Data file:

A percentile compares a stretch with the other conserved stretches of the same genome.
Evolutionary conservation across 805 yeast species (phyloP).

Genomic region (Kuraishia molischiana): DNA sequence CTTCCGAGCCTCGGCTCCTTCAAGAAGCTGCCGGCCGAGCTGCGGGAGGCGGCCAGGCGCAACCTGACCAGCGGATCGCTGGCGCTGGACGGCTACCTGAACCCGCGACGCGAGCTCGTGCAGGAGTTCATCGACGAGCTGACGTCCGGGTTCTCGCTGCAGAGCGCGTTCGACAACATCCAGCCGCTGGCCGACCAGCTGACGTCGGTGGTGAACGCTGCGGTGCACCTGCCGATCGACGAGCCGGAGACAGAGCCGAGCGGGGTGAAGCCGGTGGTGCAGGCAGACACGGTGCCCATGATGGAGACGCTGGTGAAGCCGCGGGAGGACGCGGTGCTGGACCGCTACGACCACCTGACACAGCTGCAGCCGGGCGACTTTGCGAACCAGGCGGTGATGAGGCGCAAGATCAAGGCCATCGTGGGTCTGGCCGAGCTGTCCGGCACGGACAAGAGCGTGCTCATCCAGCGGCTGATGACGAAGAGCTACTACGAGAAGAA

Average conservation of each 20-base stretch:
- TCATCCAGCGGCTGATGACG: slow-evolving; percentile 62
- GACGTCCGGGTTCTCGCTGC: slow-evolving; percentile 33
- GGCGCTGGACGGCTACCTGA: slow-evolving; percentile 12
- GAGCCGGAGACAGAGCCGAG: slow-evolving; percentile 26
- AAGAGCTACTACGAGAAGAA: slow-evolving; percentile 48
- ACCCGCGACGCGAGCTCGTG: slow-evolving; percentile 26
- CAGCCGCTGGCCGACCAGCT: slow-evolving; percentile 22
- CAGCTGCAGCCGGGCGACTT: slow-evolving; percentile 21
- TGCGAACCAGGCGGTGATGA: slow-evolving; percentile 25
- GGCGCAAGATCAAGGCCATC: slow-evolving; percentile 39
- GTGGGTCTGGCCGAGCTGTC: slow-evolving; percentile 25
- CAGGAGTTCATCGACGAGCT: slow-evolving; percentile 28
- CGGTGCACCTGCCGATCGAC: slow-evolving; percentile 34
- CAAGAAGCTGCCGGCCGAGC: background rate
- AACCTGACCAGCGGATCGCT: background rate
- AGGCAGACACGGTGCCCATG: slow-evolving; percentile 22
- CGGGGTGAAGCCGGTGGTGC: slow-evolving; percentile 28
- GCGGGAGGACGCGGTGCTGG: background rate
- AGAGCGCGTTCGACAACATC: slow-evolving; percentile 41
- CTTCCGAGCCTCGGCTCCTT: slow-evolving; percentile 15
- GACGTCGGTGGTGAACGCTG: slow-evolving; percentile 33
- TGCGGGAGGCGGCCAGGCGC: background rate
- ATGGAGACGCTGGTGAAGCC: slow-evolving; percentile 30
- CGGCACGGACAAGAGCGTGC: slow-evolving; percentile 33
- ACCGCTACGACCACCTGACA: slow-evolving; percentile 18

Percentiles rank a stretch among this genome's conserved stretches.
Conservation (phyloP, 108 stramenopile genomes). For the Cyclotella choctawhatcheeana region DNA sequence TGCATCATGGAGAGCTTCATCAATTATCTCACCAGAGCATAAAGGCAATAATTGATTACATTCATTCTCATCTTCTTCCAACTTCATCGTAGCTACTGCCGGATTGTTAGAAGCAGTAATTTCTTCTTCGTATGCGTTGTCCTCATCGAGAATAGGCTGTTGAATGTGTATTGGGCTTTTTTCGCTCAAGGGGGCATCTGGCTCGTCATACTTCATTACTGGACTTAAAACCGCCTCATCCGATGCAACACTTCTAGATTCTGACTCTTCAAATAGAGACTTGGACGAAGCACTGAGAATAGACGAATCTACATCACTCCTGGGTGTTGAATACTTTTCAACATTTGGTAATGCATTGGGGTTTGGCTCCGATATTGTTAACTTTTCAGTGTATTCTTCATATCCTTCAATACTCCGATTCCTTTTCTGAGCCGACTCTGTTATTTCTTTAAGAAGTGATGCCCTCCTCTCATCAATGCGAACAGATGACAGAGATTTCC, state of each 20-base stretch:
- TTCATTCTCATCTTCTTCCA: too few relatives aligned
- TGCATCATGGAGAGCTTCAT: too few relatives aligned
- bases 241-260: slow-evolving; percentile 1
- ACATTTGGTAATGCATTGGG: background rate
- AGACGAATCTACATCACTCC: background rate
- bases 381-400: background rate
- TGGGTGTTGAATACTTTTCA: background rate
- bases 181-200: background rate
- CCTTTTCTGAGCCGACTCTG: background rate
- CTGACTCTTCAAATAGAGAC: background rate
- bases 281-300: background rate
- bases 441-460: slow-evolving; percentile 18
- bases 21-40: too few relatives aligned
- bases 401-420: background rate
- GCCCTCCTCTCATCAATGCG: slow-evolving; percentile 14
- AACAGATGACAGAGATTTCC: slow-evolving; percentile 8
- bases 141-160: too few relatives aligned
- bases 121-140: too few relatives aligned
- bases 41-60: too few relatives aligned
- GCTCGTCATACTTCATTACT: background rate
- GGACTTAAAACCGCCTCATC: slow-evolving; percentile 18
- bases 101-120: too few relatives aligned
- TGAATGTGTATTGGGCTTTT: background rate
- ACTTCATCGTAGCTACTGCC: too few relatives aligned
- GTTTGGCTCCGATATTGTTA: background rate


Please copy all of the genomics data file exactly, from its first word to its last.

A percentile compares a stretch with the other conserved stretches of the same genome.
Evolutionary conservation across 805 yeast species (phyloP).

Genomic region (Kuraishia molischiana): DNA sequence CTTCCGAGCCTCGGCTCCTTCAAGAAGCTGCCGGCCGAGCTGCGGGAGGCGGCCAGGCGCAACCTGACCAGCGGATCGCTGGCGCTGGACGGCTACCTGAACCCGCGACGCGAGCTCGTGCAGGAGTTCATCGACGAGCTGACGTCCGGGTTCTCGCTGCAGAGCGCGTTCGACAACATCCAGCCGCTGGCCGACCAGCTGACGTCGGTGGTGAACGCTGCGGTGCACCTGCCGATCGACGAGCCGGAGACAGAGCCGAGCGGGGTGAAGCCGGTGGTGCAGGCAGACACGGTGCCCATGATGGAGACGCTGGTGAAGCCGCGGGAGGACGCGGTGCTGGACCGCTACGACCACCTGACACAGCTGCAGCCGGGCGACTTTGCGAACCAGGCGGTGATGAGGCGCAAGATCAAGGCCATCGTGGGTCTGGCCGAGCTGTCCGGCACGGACAAGAGCGTGCTCATCCAGCGGCTGATGACGAAGAGCTACTACGAGAAGAA

Average conservation of each 20-base stretch:
- TCATCCAGCGGCTGATGACG: slow-evolving; percentile 62
- GACGTCCGGGTTCTCGCTGC: slow-evolving; percentile 33
- GGCGCTGGACGGCTACCTGA: slow-evolving; percentile 12
- GAGCCGGAGACAGAGCCGAG: slow-evolving; percentile 26
- AAGAGCTACTACGAGAAGAA: slow-evolving; percentile 48
- ACCCGCGACGCGAGCTCGTG: slow-evolving; percentile 26
- CAGCCGCTGGCCGACCAGCT: slow-evolving; percentile 22
- CAGCTGCAGCCGGGCGACTT: slow-evolving; percentile 21
- TGCGAACCAGGCGGTGATGA: slow-evolving; percentile 25
- GGCGCAAGATCAAGGCCATC: slow-evolving; percentile 39
- GTGGGTCTGGCCGAGCTGTC: slow-evolving; percentile 25
- CAGGAGTTCATCGACGAGCT: slow-evolving; percentile 28
- CGGTGCACCTGCCGATCGAC: slow-evolving; percentile 34
- CAAGAAGCTGCCGGCCGAGC: background rate
- AACCTGACCAGCGGATCGCT: background rate
- AGGCAGACACGGTGCCCATG: slow-evolving; percentile 22
- CGGGGTGAAGCCGGTGGTGC: slow-evolving; percentile 28
- GCGGGAGGACGCGGTGCTGG: background rate
- AGAGCGCGTTCGACAACATC: slow-evolving; percentile 41
- CTTCCGAGCCTCGGCTCCTT: slow-evolving; percentile 15
- GACGTCGGTGGTGAACGCTG: slow-evolving; percentile 33
- TGCGGGAGGCGGCCAGGCGC: background rate
- ATGGAGACGCTGGTGAAGCC: slow-evolving; percentile 30
- CGGCACGGACAAGAGCGTGC: slow-evolving; percentile 33
- ACCGCTACGACCACCTGACA: slow-evolving; percentile 18

Percentiles rank a stretch among this genome's conserved stretches.
Conservation (phyloP, 108 stramenopile genomes). For the Cyclotella choctawhatcheeana region DNA sequence TGCATCATGGAGAGCTTCATCAATTATCTCACCAGAGCATAAAGGCAATAATTGATTACATTCATTCTCATCTTCTTCCAACTTCATCGTAGCTACTGCCGGATTGTTAGAAGCAGTAATTTCTTCTTCGTATGCGTTGTCCTCATCGAGAATAGGCTGTTGAATGTGTATTGGGCTTTTTTCGCTCAAGGGGGCATCTGGCTCGTCATACTTCATTACTGGACTTAAAACCGCCTCATCCGATGCAACACTTCTAGATTCTGACTCTTCAAATAGAGACTTGGACGAAGCACTGAGAATAGACGAATCTACATCACTCCTGGGTGTTGAATACTTTTCAACATTTGGTAATGCATTGGGGTTTGGCTCCGATATTGTTAACTTTTCAGTGTATTCTTCATATCCTTCAATACTCCGATTCCTTTTCTGAGCCGACTCTGTTATTTCTTTAAGAAGTGATGCCCTCCTCTCATCAATGCGAACAGATGACAGAGATTTCC, state of each 20-base stretch:
- TTCATTCTCATCTTCTTCCA: too few relatives aligned
- TGCATCATGGAGAGCTTCAT: too few relatives aligned
- bases 241-260: slow-evolving; percentile 1
- ACATTTGGTAATGCATTGGG: background rate
- AGACGAATCTACATCACTCC: background rate
- bases 381-400: background rate
- TGGGTGTTGAATACTTTTCA: background rate
- bases 181-200: background rate
- CCTTTTCTGAGCCGACTCTG: background rate
- CTGACTCTTCAAATAGAGAC: background rate
- bases 281-300: background rate
- bases 441-460: slow-evolving; percentile 18
- bases 21-40: too few relatives aligned
- bases 401-420: background rate
- GCCCTCCTCTCATCAATGCG: slow-evolving; percentile 14
- AACAGATGACAGAGATTTCC: slow-evolving; percentile 8
- bases 141-160: too few relatives aligned
- bases 121-140: too few relatives aligned
- bases 41-60: too few relatives aligned
- GCTCGTCATACTTCATTACT: background rate
- GGACTTAAAACCGCCTCATC: slow-evolving; percentile 18
- bases 101-120: too few relatives aligned
- TGAATGTGTATTGGGCTTTT: background rate
- ACTTCATCGTAGCTACTGCC: too few relatives aligned
- GTTTGGCTCCGATATTGTTA: background rate